WHEN Steve Davis first joined Burnley on loan in 1989 he was given a book on the club's history to immerse himself in the past of the Clarets.

The Hexham-born centre back knew he was joining a 'traditional club with a great history' on a temporary basis, but little can he have envisaged how he would write his own name into that folklore over the next three decades.

Few players have had such a close view of the Clarets' rise from the depths of the Football League to the Premier League as Davis, who won promotion from the fourth tier to the third in his first full season in 1991/92, then twice from the third tier to the second, before completing the collection on the coaching staff in 2009/10 as top flight football was secured for the first time in 34 years.

That promotion to the Premier League in 2008/09 was the first of three in eight seasons, with Sean Dyche keeping the Clarets amongst the elite for the first time in the campaign just gone.

"It’s fantastic to see," said Davis, now 48. "I’m proud of the part I played in it.

"To think I was in the Fourth Division when I came and when I left I’d had a hand in the promotion to the Premier League as well on the coaching side, which I’m very proud of."

As a player in 396 appearances for the club over two spells Davis was adored by the Turf Moor faithful, and the feeling was mutual.

When he first left for Luton Town in 1995 he was regularly given a heroes welcome on his return. He knew the esteem he was held in by the fans, and the feeling was reciprocated.

"I did and it was a two-way thing," Davis said when asked if he knew how highly regarded he was as a player in his early years at the club.

"I held them in very high esteem as well. I really enjoyed my time at Burnley.

"We’d gone from the Fourth Division, which they’d been trying to do for a number of years, then stayed up and got promoted the season after at Wembley through the play-offs. We made good progress in my first four years.

"It was nice to come back (with Luton) but I didn’t enjoy playing at Turf Moor when I left, I always found it a difficult experience and one I didn’t particularly enjoy.

"I had a great relationship with the supporters and it was a special part of my career."

That relationship came close to destruction in January 2010.

Having returned to the club in a scouting role in 2005 Davis was on the coaching staff a year later and in November 2007 was caretaker manager for one game, a win at Leicester earning him a 100 per cent record, after Steve Cotterill's departure.

Many Clarets would have been happy for Davis to take the job on a permanent basis, but instead Owen Coyle came in and Davis reverted to first team coach, with Sandy Stewart assistant.

That promotion via the play-offs at Wembley in 2008/09 was a day to remember, but within eight months Coyle and Stewart had left Turf Moor for Bolton, leaving Davis in an extremely difficult position.

He was back as caretaker manager, but before taking charge of a game he had followed Coyle and Stewart to Bolton.

Davis is reluctant to go too far over old ground, but admits the decision was not an easy one.

"It was a difficult time," he remembers. "It wasn’t a case of ‘right, that’s it, I’m away’. There was a lot of soul searching, it was a difficult time for me and my family.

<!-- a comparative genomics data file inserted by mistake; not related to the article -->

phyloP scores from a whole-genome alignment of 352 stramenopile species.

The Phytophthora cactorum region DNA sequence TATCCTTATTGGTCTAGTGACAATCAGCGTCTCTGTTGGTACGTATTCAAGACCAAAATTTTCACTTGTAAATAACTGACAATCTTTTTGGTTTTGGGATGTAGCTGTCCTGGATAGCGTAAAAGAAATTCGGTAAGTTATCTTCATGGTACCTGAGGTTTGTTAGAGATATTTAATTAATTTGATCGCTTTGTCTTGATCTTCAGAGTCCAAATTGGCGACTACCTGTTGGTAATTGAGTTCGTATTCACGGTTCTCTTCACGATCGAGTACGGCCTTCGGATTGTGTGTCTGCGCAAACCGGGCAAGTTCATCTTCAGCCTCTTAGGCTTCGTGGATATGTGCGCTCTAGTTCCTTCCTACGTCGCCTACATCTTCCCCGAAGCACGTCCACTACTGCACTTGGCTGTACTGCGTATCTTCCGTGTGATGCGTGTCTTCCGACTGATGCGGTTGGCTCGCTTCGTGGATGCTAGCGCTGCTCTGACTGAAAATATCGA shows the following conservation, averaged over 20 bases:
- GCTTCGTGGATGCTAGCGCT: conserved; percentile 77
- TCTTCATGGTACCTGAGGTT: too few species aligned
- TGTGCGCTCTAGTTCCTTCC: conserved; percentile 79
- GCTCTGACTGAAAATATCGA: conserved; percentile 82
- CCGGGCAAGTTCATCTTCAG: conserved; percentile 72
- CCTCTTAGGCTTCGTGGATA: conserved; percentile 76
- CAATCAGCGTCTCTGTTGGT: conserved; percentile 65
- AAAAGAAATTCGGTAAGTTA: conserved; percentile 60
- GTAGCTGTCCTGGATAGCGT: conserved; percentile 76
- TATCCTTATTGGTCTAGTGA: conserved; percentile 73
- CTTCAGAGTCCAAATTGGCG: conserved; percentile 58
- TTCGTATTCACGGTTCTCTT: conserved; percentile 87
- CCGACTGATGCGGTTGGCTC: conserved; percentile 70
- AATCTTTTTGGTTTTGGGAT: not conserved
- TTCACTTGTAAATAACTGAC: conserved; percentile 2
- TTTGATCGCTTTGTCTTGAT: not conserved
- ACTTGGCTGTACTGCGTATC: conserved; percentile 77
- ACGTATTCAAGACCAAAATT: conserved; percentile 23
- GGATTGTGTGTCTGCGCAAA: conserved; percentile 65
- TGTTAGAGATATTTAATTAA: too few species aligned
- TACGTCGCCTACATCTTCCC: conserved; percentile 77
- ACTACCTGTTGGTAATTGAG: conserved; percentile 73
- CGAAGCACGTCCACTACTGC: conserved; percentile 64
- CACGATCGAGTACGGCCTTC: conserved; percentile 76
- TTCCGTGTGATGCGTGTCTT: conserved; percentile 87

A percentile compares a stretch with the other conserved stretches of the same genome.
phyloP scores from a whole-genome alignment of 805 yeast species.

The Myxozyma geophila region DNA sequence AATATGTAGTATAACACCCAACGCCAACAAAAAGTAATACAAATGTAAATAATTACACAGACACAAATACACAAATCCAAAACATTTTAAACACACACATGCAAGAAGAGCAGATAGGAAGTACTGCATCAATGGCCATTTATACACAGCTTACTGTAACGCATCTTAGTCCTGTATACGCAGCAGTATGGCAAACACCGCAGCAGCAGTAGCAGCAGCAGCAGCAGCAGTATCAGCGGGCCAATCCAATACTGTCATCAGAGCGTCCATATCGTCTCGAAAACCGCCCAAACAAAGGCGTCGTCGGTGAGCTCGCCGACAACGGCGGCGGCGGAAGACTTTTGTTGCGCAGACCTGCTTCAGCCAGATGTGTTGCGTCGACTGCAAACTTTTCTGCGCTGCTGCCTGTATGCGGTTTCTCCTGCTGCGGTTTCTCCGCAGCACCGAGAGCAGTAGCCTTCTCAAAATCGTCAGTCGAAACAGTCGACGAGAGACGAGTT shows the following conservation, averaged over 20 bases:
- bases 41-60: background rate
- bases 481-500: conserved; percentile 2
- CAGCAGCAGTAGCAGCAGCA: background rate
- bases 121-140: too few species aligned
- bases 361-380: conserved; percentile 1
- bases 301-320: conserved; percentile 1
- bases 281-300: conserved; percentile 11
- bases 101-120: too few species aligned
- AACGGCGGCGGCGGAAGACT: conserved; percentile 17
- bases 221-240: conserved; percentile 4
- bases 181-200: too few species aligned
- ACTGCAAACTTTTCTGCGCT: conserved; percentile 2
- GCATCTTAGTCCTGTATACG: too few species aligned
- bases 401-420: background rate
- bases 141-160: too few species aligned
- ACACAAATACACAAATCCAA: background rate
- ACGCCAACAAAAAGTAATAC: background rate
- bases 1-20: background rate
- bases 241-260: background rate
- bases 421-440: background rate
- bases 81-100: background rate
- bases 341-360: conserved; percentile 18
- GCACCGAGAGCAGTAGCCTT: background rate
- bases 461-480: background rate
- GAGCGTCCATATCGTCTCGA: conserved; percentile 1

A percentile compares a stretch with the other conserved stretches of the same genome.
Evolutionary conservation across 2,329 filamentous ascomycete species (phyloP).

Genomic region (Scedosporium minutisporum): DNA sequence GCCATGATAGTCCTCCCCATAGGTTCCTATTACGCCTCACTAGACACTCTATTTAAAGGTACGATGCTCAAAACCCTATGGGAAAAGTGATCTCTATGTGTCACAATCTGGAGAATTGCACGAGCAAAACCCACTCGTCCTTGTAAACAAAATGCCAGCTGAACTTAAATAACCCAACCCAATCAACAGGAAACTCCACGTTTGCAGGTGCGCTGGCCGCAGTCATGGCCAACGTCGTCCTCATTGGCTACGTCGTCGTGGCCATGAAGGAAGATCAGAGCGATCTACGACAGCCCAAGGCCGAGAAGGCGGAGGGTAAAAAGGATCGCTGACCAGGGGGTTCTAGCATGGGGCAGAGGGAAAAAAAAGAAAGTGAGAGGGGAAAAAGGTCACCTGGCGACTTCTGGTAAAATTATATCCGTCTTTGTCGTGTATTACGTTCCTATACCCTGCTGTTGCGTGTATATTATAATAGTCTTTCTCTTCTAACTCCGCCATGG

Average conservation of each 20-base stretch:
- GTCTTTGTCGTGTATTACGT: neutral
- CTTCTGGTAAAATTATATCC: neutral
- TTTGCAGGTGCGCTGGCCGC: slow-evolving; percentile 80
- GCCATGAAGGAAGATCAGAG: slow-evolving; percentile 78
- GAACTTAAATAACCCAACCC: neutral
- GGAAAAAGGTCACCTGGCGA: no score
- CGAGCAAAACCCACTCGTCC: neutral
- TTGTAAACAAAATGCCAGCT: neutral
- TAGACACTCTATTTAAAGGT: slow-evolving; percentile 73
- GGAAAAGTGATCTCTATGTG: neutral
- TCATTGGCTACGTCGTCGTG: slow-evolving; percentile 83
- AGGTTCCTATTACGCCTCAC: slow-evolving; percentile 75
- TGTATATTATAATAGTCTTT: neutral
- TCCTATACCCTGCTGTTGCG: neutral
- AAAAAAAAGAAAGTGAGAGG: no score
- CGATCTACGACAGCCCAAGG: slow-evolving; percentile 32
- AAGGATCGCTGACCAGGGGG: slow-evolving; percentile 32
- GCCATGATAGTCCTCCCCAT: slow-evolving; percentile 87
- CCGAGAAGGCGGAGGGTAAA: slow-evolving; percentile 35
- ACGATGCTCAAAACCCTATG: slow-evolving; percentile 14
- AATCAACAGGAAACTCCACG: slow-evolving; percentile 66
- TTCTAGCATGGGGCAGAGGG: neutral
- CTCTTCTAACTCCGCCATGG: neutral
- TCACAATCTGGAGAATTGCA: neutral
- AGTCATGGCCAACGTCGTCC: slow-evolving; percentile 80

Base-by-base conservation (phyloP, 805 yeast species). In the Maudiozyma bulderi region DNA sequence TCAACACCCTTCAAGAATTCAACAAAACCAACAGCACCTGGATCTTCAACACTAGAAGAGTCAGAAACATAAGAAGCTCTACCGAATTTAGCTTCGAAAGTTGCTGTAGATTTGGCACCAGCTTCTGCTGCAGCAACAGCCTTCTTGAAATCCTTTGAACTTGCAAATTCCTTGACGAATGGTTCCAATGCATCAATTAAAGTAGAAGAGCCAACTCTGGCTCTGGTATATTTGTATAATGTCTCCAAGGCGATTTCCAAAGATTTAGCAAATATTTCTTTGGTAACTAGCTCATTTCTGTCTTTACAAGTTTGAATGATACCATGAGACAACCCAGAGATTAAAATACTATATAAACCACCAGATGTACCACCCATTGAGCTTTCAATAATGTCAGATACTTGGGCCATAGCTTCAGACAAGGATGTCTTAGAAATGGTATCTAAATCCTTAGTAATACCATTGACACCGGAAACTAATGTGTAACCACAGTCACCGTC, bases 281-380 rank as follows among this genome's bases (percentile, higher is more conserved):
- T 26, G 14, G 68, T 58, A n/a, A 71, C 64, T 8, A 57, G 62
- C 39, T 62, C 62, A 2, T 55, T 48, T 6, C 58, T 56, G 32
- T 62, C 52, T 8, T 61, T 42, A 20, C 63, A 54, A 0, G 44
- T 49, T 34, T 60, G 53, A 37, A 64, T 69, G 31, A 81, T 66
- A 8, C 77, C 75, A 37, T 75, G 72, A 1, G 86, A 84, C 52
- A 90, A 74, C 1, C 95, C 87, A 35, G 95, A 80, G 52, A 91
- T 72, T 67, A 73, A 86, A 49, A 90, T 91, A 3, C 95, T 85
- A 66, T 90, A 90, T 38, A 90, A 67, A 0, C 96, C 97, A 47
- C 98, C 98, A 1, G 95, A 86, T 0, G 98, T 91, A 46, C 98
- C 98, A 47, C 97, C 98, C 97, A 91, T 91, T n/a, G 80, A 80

"I’ve said before that there were things I wasn’t too pleased with from a club point of view but I’m sure they could say the same thing about me, but it’s water under the bridge."

Seven years have passed since Davis' service to the Clarets ended, but he isn't sure whether time has been a healer for the Turf faithful.

Emotions were running high when the management team left for Wanderers, as evidenced by the hostile reception they received first at the Reebok soon after making the move, then back at Turf Moor in a League Cup tie in September 2010.

"I don’t know to be honest. I’m not sure whether it has or hasn’t," Davis said when asked if the relationship from the fans had cooled over time.

"I know everyone was upset when we all left to go there and that was voiced the time we came back with Bolton in the League Cup.

"It was a very difficult time. In hindsight looking back I would have made a different decision now. But hindsight is a wonderful thing, there was no guarantees."

It was the way nobody wanted Davis' relationship with the Clarets to end, 21 years after he had first laid eyes on Turf Moor on loan from Southampton.

"I enjoyed my loan spell at the club (in 1989)," he said. "(In 1991) At Southampton Chris Nicholl had been sacked, he’d been there the whole time I was at Southampton, and Ian Branfoot came in and I didn’t figure at all.

"The whole squad went on a pre-season trip bar me and another couple of lads who trained with the youth team so the writing was on the wall pretty clearly.

"Frank Casper was the manager at Burnley when I came on loan and he was still there when I signed permanently so I was more than happy to make the trip back.

"When I first made the loan spell, and throughout Burnley history, there had been a lot of lads from the north east.

"Before that loan spell my dad got me a book on the history of Burnley and said ‘this is what you’re going into, it’s a massive and traditional club with a great history’.

"So I knew all about the club when I went on loan and I really enjoyed it."

It was to be the beginning of a glorious, and ultimately tumultuous, relationship.

  • Next Saturday Steve Davis gives his take on Burnley's 1991/92 Division Four title win in the latest part of the Lancashire Telegraph's lookback at that campaign